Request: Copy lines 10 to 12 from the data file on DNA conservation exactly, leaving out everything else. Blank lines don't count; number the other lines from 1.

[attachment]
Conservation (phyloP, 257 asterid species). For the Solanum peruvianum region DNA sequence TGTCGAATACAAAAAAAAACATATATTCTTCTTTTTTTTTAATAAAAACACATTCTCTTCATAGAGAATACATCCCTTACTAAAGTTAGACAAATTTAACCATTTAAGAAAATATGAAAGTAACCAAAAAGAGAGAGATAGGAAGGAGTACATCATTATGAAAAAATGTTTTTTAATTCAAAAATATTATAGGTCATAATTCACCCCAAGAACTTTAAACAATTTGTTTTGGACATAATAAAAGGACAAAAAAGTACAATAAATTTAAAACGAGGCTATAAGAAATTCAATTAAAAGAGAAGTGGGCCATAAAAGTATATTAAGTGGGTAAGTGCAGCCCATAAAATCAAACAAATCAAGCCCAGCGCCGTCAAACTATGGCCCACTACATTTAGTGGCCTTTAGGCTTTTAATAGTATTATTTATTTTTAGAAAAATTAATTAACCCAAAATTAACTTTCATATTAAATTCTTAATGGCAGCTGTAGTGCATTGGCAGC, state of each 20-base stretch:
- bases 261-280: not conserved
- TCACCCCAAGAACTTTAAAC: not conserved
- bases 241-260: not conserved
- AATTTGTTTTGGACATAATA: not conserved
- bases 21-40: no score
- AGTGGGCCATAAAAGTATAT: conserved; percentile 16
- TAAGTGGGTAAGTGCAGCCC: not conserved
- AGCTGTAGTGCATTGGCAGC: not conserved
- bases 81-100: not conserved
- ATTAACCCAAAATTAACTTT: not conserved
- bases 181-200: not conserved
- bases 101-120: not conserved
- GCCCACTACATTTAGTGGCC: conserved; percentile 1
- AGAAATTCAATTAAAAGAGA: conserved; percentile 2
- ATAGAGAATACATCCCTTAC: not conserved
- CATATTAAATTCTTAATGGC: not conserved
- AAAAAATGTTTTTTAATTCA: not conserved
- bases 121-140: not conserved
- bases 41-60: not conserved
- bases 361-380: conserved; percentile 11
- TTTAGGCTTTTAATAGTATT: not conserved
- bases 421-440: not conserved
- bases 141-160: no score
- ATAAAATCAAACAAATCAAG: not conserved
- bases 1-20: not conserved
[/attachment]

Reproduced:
- bases 81-100: not conserved
- ATTAACCCAAAATTAACTTT: not conserved
- bases 181-200: not conserved